Making the most of every opportunity, because the days are evil. Ephesians 5:16 (NIV)
By Bro. John L. Cash, “Country Preacher Dad
We have a lot of babies at our country church. I’m not just saying that. We really pretty much have wall-to-wall babies. When you’re a preacher, it’s a wonderful thing to have a lot of babies in your church. Babies make your church grow — because every infant that’s born is another potential follower of our Lord Jesus Christ. And when you have young couples with babies, they attract other young couples with babies to your congregation. Any way you look at it, it’s wonderful.
I love all the babies at my church. All of them will come to me and let me carry them around and talk to them. That’s because kids are really smart. They have built-in radar that allows them to pick up on the folks who really love them and are crazy about them.
Over the past quarter century, I’ve been to the hospital lots of times to help birth the new babies. I’ll tell you, I’ve seen customs change over the years. These babies now have their pictures beamed all over the world before they even get their first bath. When I go home from the hospital after a birth, nobody asks me what the new baby looks like. Everybody has already seen it via the Facebook photo somebody snapped with a cell phone.
I ran across a blog entry the other day written by a young mother who had just given birth to her first child. She was very aggravated with herself. After seeing photos that other families had published online, she realized she had not gotten dressed up while she was still in the hospital and didn’t have any glamour shots taken of her with the new baby. In her defense, she had serious complications during the birth of her son and had undergone surgery. Still, she lamented how upset she was that she’d never have any “good” photos of the events surrounding the birth of their first child.
I’m sympathetic to the young mother’s plight, but, in my book, it’s not really that big of a deal. My parents don’t have any “good” photos of my mom’s hospital stay when I was born. In fact, there was only one photo taken of me when I was at the hospital when I was born. A lady from the hospital came by and took a black and white Polaroid shot of my mother and me. After waiting the three minutes it took to develop, she peeled off the negative (which was covered with with carcinogenic chemicals) and threw that part away. Then she wrote on the back of the photo with a blue ballpoint pen: “Best Wishes to Johnnie Cash from Sallie Reed.”
I’ve always thought that it was a very nice thing for her to have written. Life is a pretty hard struggle at times. It’s nice when folks are cheering you on right from the beginning.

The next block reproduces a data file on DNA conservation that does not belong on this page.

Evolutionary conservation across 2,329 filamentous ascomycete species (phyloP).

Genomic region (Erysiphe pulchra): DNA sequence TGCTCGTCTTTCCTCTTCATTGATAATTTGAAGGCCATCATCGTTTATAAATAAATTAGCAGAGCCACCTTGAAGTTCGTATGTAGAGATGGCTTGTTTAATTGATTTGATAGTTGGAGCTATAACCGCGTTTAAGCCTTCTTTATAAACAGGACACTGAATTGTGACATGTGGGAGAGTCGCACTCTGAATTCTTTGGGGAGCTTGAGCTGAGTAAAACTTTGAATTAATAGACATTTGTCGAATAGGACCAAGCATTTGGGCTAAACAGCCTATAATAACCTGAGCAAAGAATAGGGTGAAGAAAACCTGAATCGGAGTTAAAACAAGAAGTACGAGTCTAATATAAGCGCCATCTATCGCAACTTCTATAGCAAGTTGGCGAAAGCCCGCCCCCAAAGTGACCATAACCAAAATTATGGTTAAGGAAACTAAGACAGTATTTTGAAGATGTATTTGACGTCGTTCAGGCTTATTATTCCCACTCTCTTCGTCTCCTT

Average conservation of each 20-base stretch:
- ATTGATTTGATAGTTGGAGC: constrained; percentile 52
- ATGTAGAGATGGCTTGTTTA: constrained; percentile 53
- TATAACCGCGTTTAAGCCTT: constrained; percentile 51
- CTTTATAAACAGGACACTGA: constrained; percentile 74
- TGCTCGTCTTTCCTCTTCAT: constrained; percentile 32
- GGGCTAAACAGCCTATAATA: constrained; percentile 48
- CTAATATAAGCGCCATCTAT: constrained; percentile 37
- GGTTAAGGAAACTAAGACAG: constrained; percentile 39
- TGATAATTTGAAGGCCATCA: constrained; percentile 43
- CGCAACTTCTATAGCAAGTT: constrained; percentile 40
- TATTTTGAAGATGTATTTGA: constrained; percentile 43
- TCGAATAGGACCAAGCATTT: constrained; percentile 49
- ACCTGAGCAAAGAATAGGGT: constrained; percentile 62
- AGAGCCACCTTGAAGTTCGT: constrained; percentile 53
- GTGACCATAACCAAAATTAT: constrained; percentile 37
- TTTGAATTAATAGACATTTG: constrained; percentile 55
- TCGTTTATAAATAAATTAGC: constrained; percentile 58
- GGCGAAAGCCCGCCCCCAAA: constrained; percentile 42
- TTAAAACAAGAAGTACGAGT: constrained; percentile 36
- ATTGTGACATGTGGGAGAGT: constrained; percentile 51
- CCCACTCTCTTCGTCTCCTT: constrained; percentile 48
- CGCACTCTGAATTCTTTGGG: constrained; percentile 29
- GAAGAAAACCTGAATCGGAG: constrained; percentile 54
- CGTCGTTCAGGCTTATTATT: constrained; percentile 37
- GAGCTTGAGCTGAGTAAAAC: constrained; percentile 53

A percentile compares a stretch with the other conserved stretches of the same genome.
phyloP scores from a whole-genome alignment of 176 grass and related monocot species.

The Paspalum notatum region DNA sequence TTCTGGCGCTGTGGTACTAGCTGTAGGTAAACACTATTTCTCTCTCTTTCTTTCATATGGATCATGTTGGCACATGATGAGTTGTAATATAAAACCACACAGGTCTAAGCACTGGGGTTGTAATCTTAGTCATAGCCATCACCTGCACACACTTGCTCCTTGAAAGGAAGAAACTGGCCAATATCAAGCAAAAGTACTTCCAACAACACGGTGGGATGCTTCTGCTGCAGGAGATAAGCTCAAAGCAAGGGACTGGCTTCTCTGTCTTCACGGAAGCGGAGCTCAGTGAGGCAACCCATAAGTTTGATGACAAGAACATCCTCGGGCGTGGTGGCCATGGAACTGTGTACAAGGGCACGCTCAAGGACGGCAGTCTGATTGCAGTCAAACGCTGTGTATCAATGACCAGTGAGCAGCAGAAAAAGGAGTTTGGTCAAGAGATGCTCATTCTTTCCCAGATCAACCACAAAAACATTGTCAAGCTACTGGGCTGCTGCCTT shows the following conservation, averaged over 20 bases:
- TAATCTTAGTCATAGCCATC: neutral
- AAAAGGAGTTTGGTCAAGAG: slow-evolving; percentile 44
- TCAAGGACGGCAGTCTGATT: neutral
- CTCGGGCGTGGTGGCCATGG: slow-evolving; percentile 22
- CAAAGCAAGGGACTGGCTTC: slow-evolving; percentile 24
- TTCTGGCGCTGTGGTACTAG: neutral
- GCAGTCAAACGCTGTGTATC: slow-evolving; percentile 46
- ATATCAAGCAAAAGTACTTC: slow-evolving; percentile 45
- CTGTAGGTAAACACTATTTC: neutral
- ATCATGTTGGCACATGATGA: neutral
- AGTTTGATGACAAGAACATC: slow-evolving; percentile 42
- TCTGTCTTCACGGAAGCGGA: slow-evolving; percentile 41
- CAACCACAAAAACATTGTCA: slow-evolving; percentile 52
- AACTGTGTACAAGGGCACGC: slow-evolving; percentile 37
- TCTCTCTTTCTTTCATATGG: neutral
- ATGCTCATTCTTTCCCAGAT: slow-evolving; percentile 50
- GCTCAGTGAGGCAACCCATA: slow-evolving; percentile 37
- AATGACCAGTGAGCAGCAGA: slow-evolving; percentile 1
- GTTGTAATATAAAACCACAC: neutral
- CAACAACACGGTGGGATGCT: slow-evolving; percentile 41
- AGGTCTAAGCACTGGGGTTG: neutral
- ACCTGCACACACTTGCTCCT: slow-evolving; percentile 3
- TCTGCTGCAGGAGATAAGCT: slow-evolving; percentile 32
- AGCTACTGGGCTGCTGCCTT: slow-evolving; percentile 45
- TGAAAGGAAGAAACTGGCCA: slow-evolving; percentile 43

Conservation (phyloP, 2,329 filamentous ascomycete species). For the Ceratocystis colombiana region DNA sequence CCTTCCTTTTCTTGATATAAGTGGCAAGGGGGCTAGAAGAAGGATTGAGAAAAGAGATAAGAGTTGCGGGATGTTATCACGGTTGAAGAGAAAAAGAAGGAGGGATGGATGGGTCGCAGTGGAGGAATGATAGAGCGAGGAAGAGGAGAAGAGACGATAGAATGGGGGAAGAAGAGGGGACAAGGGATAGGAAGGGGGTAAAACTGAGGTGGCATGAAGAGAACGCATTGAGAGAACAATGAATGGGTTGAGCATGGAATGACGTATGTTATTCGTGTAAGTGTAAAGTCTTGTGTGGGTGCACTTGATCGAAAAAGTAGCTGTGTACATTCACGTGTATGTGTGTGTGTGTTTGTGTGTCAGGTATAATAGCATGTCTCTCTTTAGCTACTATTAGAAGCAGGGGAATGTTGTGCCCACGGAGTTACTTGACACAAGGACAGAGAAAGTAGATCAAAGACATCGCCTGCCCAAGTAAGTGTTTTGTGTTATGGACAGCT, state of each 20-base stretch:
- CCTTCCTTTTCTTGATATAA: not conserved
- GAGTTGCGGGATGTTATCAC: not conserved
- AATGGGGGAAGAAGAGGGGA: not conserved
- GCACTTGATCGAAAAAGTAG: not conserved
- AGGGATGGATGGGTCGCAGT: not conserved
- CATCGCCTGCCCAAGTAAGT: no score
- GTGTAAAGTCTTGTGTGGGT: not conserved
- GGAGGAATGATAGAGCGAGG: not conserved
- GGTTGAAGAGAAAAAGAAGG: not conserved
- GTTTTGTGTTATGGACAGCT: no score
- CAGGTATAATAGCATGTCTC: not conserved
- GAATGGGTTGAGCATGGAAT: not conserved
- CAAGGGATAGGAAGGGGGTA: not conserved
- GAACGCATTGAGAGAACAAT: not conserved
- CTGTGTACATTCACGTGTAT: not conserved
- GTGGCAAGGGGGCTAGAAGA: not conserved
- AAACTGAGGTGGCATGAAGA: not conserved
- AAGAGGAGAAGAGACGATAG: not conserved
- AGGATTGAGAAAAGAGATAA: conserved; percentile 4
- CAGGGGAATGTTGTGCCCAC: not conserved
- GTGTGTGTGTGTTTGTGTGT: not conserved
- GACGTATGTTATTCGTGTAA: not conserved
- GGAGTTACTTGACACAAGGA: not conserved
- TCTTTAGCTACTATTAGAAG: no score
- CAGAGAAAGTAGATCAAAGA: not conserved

Now, please understand, my parents weren’t neglecting me by not taking any photos. I think this was just “Standard Operating Procedure” 50 years ago. People just didn’t have as much “stuff” back then. My parents didn’t have ANY pictures of them taken when they were born. And we all turned out okay. We’ve gone on to have happy and productive lives — in spite of the fact there are no professionally done photographs of our first minutes on the planet.
So, dear mamas, I’m writing all that to say this: Don’t ever think that your whole life rests on the proper celebration of just one day, and that if you don’t get it right the rest of your life is a wreck. I always tell school kids, “The prom is a nice evening, but it’s not the meaning of life. Sometimes I have a Tuesday afternoon that is just as nice as all-the-proms-I-ever-went-to rolled into one.”
So don’t bemoan the imperfections of your big celebrations. Don’t sweat everything so much. Just be sure to enjoy and celebrate the happiness that comes each and every day.
And, please, be sure to take an inventory of all the resources and blessings God has given to you. I have so many happy memories of growing up in my family — the family that only had one hospital photo. With all the good things that people have now, you’d think that folks would be happier than they are. How about you?
Dr. John L. Cash is the “Country Preacher Dad.” He was raised in Stuttgart, Arkansas, and has spent the last 26 years being a country preacher in the piney woods five miles south of the little town of Hickory, Mississippi. (On week days he works at a public school.) He and his lovely wife, Susan, and his sons, Spencer (age 20) and Seth (age 17) live in the parsonage next door to the Antioch Christian Church (where the house cats hide under the china cabinet when toddlers come over to play.) He would love to hear from you in an email sent to firstname.lastname@example.org.